wood burning stoves 2.0*
The moose likes Servlets and the fly likes Reading an ArrayList from JSP to Servlet Big Moose Saloon
  Search | Java FAQ | Recent Topics | Flagged Topics | Hot Topics | Zero Replies
Register / Login


Win a copy of Murach's Java Servlets and JSP this week in the Servlets forum!
JavaRanch » Java Forums » Java » Servlets
Bookmark "Reading an ArrayList from JSP to Servlet" Watch "Reading an ArrayList from JSP to Servlet" New topic
Author

Reading an ArrayList from JSP to Servlet

vjy chin
Ranch Hand

Joined: Feb 17, 2005
Posts: 279
Hi,
I have an object (ArrayList) in my JSP page and I need the ArrayList to be sent to a servlet. I have tried request.getAttribute in the servlet after I use request.setAttribute in my jsp.

Also I dont want to use session. What are the ways it can be done?

Thanks

Also, I apologize if I posted this qus. in wrong forum.
[ April 27, 2005: Message edited by: vjy chin ]
ramprasad madathil
Ranch Hand

Joined: Jan 24, 2005
Posts: 489


I have an object (ArrayList) in my JSP page and I need the ArrayList to be sent to a servlet.


1. Request attribute provided the jsp and the servlet are part of the same request flow. You have said that you tried this. What happened, dint work ? Whats the error you get ?

2. Session Attribute

3. Application attribute (the ServletContext object)

4. You could serialize the object from the jsp and deserialize and read it back in the servlet. (not recommended)

ram.
Ben Souther
Sheriff

Joined: Dec 11, 2004
Posts: 13410

First, I could have sworn this exact question was asked not too long ago.

Back to the point:
I have an object (ArrayList) in my JSP page and I need the ArrayList to be sent to a servlet.
What that is really saying is "I want to pass an array list from the browser to the server" which can't be done.
A browser passes a string of text to the server which get's parsed into a series of name/value pairs.
If you bind an object to request scope in a JSP, it dissapears as soon as that request is over (right away).
Then, when the user submits the form that you've just built a new request object is created.

What is your reason for not wanting to use sessions?


Java API J2EE API Servlet Spec JSP Spec How to ask a question... Simple Servlet Examples jsonf
ramprasad madathil
Ranch Hand

Joined: Jan 24, 2005
Posts: 489


What that is really saying is "I want to pass an array list from the browser to the server" which can't be done.


Really! Why, there's nothing in the original post which says that
But then, I guess you were privy to some other info (or thread where the OP had posted a similar question) that I wasnt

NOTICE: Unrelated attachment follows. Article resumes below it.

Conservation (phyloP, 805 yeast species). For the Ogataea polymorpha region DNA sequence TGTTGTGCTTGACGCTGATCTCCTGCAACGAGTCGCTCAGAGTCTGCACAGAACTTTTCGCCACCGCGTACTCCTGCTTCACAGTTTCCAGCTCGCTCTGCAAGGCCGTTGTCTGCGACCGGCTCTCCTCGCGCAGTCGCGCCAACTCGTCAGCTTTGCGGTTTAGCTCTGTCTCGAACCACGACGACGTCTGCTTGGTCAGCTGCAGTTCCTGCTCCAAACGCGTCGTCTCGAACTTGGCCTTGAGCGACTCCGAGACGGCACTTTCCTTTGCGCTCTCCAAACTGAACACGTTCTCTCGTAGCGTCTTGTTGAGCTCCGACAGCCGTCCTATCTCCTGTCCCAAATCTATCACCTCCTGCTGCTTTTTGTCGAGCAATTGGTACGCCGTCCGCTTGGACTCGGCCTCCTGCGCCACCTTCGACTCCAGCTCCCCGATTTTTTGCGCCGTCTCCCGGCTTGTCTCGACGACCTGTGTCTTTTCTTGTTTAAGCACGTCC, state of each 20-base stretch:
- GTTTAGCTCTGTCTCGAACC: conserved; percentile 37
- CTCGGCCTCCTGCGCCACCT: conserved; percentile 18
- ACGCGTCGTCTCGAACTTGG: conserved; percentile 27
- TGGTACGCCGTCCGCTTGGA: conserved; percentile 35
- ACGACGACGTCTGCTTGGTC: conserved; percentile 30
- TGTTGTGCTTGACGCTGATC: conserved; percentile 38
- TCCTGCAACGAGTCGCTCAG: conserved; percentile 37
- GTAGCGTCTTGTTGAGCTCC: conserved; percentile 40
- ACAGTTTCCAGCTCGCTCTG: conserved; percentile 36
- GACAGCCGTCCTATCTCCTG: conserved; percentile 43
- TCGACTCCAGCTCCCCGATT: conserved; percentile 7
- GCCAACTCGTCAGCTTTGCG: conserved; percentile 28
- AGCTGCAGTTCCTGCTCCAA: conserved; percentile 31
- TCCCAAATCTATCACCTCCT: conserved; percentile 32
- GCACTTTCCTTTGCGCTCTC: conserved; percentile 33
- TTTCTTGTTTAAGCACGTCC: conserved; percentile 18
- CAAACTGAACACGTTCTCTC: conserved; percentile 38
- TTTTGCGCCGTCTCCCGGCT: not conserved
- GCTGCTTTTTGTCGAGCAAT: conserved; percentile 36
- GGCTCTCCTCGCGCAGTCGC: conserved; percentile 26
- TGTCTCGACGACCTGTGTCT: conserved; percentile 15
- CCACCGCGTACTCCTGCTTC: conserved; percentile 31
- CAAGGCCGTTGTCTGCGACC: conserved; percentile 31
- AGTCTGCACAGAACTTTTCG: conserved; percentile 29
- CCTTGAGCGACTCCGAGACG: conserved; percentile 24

ram.
Adeel Ansari
Ranch Hand

Joined: Aug 15, 2004
Posts: 2874

What that is really saying is "I want to pass an array list from the browser to the server" which can't be done.


Cent percent agreement.
[ April 28, 2005: Message edited by: Adeel Ansari ]
Adeel Ansari
Ranch Hand

Joined: Aug 15, 2004
Posts: 2874
Originally posted by ramprasad madathil:
Really! Why, there's nothing in the original post which says that
But then, I guess you were privy to some other info (or thread where the OP had posted a similar question) that I wasnt


No. It was not by mistake. Ben's post really belongs to the same thread. Just apply a little of common sense, and then you will know.

Thanks.
vjy chin
Ranch Hand

Joined: Feb 17, 2005
Posts: 279
Guys,
Thanks for the reply.
I was told not to use sessions by my Senior and I don't know the reason and if I use session it works a charm.

But when I used request.setAttribute from the jsp and submit the page, i get a null value in the servlet.
But when I use the same thing and forward the jsp page to the servlet using <jsp:forward page="/ctrl?do=TEST"/> it works, I am able to get the values.

But I feel as Ben said the scope would be over.

Also please let me know which would be the way I should use.

Thanks again
ramprasad madathil
Ranch Hand

Joined: Jan 24, 2005
Posts: 489


Originally posted by Adeel.
Just apply a little of common sense, and then you will know.


That was uncalled for.
The OP was that an object need to be passed from a jsp to a Servlet.
To imagine that the post meant that the jsp (which contained the array list object) sent a response to the browser and to think that the OP thought that the object would be sent back to the Servlet from the browser requires more than common sense.
Probably Ben and you know enough to deduce as much from the post, but that's more due to experience and knowledge and less attributable to common sense.

ram.
Adeel Ansari
Ranch Hand

Joined: Aug 15, 2004
Posts: 2874
Originally posted by ramprasad madathil:
Probably Ben and you know enough to deduce as much from the post, but that's more due to experience and knowledge and less attributable to common sense.


Its Ok. May be I took your words wrong.
Actually I really got a negative impression from your previous post.

Thanks.
ramprasad madathil
Ranch Hand

Joined: Jan 24, 2005
Posts: 489


Originally posted by Adeel
Its Ok. May be I took your words wrong.


Ok by me too. I dint mean to sound rude in my original post, that was not my intention. Apologies if it came out that way.